The result of the semantic annotation process is metadata that describes a document by referring to concepts and entities mentioned in or related to the text. These references link content to formal descriptions of these concepts in the Knowledge Graph. Typically, such metadata is represented as a set of tags or annotations that enrich a document or a specific fragment thereof with conceptual identifiers.
Semantic metadata can be stored in knowledge graphs instead of being embedded in documents. A modeling approach that supports extensive analysis is to store annotations as individual objects that refer to documents, which are also nodes in the graph. In this way, documents and annotations become first-class citizens of the knowledge graph, which can be indexed and queried alongside other types of data: ontologies, schemas, references, and master data.
Create intelligent content with a machine-processable edge
Think of semantic annotations as a highly structured digital edge (annotations made in the margins of a book or other document), usually invisible in the human-readable portion of the content. These notes are written in a machine-interpretable data-form language and serve computers to perform operations such as classification, linking, reasoning, searching, and filtering.
Examples of semantic annotation
For example, semantically labeling selected concepts in the sentence “Aristotle, the author of politics, founded the Academy” means identifying Aristotle as a person and politics as Written works of political philosophy and further index, classify and link identified concepts in the semantic graph database, also known as triples. In this case, Aristotle can be linked to his date of birth, his teachers, his writings, etc. Politics can be linked to its subject matter, date of creation, etc. Given semantic metadata about the above sentence and its links to other (external or internal) forms of knowledge, the algorithm will be able to automatically:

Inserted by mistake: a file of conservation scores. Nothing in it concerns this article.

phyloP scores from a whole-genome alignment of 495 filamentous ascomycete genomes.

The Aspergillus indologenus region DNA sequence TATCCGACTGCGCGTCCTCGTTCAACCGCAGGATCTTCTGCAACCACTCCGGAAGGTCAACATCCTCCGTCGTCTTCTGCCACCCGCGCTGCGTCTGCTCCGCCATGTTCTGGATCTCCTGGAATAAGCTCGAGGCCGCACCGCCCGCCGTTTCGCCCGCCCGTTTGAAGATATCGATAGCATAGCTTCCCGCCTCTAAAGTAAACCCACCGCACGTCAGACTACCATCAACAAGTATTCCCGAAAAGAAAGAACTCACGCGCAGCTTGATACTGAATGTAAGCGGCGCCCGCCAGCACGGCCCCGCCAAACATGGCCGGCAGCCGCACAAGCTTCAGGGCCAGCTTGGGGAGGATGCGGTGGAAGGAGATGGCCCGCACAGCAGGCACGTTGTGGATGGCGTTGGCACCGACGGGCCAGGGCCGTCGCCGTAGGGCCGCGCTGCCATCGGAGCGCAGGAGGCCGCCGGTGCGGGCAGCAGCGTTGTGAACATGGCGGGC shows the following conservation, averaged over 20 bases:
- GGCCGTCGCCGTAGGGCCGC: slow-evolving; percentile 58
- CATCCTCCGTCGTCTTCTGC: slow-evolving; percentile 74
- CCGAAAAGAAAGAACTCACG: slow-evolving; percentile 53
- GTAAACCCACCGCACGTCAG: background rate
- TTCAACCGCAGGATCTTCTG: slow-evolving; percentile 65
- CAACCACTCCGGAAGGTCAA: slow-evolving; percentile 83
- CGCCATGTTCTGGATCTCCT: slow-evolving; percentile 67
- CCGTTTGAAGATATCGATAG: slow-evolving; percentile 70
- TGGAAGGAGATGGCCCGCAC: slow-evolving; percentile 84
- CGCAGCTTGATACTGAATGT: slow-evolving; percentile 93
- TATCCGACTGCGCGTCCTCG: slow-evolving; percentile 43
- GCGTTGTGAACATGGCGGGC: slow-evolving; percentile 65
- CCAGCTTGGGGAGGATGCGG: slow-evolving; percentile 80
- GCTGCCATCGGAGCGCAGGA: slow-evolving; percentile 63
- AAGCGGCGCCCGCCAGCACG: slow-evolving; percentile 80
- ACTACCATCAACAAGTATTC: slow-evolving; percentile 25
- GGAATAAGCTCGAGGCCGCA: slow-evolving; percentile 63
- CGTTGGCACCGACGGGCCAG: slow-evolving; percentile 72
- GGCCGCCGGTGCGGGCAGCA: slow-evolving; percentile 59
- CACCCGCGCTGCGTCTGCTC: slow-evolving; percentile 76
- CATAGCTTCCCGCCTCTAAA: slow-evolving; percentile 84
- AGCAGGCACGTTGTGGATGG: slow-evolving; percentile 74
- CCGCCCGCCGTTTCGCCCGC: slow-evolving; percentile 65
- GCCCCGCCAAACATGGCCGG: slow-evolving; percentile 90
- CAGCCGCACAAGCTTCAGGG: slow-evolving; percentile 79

Find out who taught Alexander the Great;
Answer which of Plato’s students established the Academy;
Retrieve a list of political thinkers who lived between 380 BC and 310 BC;
Presents a list of Greek philosophers, including Aristotle.
Semantic annotation application field
What semantic annotation brings is intelligent data fragments that contain highly structured and informative annotations for machine reference. Solutions that include semantic annotation are widely used in risk analysis, content recommendation, content discovery, detection of compliance, and more.
Semantically annotated content opens up cost-effective opportunities to:
Search for content other than keywords;
Content aggregation beyond manual filtering;
Relational discovery beyond human research.
Semantic annotations make it easy to:
Find relevant information in piles of documents with the help of an errand machine;
extract knowledge from different sources;
Provide personalized content based on machine understandable context;
Automatically interconnect content.